I cannot conceive of circumstances in which a plc would be able to walk into a school and take the company over without making a significant injection of cash in the school. The school would go through the same financial process to secure private finance initiative money. The school could raise PFI money to make a capital investment and would face a long-term contract with a commercial company as a result. Allowing the commercial company to take over the grounds operation and to provide a contracted service to the school over a period in return for a cash payment, which could then be invested in the school, may be a different legal mechanism, but it is not very different from what is happening under PFI.
My hon. Friend's probing amendments are extremely important. I would welcome the Minister's clarifying in exactly what form he expects the clause to be implemented. He gave a half nod to my ground staff analysis. Will the clauses provide for a total educational service? Could Manchester grammar school start selling educational services back to the LEA in Manchester or is it the intention that only limited supplementary services be provided on behalf of the school? It would help the Committee to reach a resolution on the clauses and the amendments if we understood exactly what form the Minister expects the companies to take. It would help if the hon. Gentleman could give us examples.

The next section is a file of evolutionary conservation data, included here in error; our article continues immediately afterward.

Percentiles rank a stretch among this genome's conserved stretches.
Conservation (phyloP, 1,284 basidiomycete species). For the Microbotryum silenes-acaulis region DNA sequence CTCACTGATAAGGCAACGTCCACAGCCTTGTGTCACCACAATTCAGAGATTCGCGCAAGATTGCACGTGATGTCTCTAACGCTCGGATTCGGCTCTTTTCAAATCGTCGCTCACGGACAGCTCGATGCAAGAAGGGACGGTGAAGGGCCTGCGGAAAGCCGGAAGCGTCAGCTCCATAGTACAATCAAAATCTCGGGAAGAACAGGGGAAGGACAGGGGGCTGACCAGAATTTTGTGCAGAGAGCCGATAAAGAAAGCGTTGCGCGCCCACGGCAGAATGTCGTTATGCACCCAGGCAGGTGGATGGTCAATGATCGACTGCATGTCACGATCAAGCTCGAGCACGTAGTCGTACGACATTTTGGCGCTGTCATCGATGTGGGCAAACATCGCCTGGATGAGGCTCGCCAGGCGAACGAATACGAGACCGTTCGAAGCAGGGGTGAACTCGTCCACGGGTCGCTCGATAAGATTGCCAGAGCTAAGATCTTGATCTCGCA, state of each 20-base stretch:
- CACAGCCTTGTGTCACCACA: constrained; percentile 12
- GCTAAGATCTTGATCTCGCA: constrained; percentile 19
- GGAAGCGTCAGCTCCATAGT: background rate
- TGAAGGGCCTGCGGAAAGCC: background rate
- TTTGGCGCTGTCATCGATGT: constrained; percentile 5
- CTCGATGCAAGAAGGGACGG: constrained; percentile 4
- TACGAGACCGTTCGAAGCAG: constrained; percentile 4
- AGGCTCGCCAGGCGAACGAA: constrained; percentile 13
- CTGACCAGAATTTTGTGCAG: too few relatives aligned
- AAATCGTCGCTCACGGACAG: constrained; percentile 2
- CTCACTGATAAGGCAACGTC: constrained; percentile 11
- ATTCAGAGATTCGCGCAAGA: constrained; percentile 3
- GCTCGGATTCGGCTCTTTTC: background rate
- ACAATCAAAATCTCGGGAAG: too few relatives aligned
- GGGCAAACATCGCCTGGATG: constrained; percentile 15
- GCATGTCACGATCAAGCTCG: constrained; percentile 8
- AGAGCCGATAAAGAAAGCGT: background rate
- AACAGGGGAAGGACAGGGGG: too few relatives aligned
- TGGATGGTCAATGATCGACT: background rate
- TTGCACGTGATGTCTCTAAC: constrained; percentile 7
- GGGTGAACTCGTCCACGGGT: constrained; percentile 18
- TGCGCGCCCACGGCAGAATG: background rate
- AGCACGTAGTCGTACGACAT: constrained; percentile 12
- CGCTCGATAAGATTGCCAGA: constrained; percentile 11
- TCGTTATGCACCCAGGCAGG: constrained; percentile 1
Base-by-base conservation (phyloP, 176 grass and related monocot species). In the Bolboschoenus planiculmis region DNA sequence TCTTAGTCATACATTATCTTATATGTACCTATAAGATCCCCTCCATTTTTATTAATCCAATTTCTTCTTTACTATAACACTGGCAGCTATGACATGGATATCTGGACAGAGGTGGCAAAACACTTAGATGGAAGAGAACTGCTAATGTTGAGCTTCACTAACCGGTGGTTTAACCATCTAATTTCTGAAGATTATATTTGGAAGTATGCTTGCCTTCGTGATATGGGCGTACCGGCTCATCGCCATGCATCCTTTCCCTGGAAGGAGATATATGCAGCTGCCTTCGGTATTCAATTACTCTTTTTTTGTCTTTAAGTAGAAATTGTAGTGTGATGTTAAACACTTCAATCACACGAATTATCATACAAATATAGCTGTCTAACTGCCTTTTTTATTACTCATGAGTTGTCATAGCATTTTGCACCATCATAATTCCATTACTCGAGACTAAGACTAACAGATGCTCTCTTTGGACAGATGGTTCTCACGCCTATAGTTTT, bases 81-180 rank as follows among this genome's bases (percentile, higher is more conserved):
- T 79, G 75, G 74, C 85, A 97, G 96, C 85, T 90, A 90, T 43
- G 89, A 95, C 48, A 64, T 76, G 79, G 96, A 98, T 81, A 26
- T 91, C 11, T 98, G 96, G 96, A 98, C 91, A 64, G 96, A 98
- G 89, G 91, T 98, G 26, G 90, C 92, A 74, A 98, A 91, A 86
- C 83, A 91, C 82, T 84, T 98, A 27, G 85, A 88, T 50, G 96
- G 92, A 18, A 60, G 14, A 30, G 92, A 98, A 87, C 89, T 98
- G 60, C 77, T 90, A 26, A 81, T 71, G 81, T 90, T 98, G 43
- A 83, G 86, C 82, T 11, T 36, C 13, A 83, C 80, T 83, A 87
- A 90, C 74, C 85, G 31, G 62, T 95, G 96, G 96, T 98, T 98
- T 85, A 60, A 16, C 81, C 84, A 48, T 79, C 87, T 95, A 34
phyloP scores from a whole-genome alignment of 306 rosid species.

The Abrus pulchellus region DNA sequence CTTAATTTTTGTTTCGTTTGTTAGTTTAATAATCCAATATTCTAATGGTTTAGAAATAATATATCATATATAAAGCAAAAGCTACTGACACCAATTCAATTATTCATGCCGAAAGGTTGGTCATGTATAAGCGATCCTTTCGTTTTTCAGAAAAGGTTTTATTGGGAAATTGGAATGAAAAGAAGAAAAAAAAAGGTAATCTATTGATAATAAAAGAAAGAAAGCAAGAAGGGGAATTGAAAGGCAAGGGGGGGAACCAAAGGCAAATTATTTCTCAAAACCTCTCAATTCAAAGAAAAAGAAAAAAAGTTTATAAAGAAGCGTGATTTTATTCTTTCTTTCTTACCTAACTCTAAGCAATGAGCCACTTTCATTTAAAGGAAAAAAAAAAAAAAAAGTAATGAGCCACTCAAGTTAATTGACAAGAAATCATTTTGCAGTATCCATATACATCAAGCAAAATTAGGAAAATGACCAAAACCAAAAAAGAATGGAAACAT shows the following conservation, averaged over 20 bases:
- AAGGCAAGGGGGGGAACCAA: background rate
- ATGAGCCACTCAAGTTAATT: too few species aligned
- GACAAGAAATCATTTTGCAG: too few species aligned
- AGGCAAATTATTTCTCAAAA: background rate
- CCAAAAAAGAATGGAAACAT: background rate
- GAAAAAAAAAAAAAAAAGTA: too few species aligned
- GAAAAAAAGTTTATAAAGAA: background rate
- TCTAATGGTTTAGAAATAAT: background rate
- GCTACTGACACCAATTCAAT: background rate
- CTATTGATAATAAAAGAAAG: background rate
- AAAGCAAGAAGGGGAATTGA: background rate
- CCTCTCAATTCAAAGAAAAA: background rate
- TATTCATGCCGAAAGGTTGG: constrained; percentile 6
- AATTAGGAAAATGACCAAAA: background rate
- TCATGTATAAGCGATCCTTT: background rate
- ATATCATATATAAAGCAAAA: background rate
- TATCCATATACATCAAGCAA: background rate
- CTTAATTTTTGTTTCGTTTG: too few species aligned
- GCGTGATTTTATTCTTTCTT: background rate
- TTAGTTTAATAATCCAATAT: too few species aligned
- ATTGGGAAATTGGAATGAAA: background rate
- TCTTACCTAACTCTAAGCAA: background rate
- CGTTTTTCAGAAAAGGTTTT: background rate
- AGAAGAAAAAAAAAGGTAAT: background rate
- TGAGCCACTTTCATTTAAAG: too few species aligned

Mr. Timms: I am pleased that we have reached chapter 3 and can give some time to these important matters. I regret that we cannot continue discussing them into the evening, as Labour Members would like to have done. However, I do not begrudge the Committee the time spent on this part of the Bill.
The clause introduces enabling powers to allow governing bodies, including those of nursery schools, to form or join companies to undertake certain activities. Those three activities are set out in subsection (1): first, to provide traded services and facilities to any schools; secondly, to carry out functions on behalf of an LEA; and, thirdly, to purchase services and facilities on behalf of their member schools.